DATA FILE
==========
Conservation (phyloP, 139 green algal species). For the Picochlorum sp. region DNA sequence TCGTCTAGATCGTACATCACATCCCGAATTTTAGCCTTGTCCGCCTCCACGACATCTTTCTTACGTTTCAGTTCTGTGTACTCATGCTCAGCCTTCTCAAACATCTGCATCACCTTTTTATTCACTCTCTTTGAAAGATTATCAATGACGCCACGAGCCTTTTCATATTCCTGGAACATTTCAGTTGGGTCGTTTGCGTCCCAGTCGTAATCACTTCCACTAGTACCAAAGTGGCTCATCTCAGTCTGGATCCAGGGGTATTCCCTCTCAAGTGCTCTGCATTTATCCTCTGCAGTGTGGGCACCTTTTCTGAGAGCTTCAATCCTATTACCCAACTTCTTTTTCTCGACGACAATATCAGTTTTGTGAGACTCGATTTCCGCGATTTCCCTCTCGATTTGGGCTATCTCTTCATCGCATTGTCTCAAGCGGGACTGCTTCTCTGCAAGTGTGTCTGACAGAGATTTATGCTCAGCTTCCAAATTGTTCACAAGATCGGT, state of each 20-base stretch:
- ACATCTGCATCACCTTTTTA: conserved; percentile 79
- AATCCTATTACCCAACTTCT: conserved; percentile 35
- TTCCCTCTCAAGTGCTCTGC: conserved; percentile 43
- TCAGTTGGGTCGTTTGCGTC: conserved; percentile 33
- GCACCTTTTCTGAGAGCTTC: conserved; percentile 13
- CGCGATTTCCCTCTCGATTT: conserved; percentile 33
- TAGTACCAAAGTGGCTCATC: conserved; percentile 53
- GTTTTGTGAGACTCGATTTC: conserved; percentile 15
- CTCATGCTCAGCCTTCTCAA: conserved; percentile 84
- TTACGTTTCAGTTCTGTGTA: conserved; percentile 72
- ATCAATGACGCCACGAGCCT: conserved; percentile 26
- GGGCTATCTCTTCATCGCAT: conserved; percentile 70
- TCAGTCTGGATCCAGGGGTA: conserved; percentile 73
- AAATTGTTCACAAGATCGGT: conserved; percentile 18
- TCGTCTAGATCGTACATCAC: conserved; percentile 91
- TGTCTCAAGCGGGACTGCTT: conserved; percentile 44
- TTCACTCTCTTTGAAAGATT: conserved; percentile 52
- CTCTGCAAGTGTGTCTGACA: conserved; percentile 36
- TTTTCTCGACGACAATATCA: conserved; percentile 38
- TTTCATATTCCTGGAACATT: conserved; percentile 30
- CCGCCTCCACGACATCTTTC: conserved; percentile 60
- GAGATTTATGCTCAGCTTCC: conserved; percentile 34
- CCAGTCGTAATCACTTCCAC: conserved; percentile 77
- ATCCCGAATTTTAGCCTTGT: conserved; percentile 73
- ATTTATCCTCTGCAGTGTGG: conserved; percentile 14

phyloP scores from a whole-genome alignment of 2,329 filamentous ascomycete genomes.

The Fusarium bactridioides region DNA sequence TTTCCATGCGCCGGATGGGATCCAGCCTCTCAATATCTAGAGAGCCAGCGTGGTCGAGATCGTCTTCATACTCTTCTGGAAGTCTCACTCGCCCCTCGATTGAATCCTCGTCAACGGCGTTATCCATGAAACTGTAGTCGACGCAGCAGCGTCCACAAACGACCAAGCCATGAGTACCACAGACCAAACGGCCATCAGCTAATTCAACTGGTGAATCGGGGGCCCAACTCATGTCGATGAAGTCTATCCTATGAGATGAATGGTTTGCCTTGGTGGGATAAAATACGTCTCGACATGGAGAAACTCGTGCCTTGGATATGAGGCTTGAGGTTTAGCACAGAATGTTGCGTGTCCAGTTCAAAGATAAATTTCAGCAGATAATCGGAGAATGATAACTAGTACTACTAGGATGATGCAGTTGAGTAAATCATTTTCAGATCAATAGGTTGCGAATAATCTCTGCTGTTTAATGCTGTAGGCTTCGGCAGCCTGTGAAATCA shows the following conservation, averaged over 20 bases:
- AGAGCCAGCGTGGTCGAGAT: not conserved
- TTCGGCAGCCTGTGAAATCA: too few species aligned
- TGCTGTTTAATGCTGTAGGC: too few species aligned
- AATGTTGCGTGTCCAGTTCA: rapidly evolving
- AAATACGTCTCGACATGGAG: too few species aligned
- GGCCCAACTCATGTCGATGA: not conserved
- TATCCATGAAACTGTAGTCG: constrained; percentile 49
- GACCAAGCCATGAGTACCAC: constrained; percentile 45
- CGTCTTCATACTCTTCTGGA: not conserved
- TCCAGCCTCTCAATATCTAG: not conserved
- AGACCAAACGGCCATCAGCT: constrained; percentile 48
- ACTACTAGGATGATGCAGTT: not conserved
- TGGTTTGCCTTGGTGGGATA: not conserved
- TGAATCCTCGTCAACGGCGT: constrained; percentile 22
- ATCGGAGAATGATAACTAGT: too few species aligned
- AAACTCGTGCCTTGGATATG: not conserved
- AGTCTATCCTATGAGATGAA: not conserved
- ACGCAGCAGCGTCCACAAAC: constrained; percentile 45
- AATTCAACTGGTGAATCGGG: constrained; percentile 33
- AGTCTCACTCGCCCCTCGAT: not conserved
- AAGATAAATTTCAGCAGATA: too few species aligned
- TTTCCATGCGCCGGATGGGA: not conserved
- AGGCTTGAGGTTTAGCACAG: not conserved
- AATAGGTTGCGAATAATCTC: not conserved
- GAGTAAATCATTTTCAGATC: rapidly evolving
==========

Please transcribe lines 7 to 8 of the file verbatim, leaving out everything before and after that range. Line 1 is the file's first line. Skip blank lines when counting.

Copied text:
- CGCGATTTCCCTCTCGATTT: conserved; percentile 33
- TAGTACCAAAGTGGCTCATC: conserved; percentile 53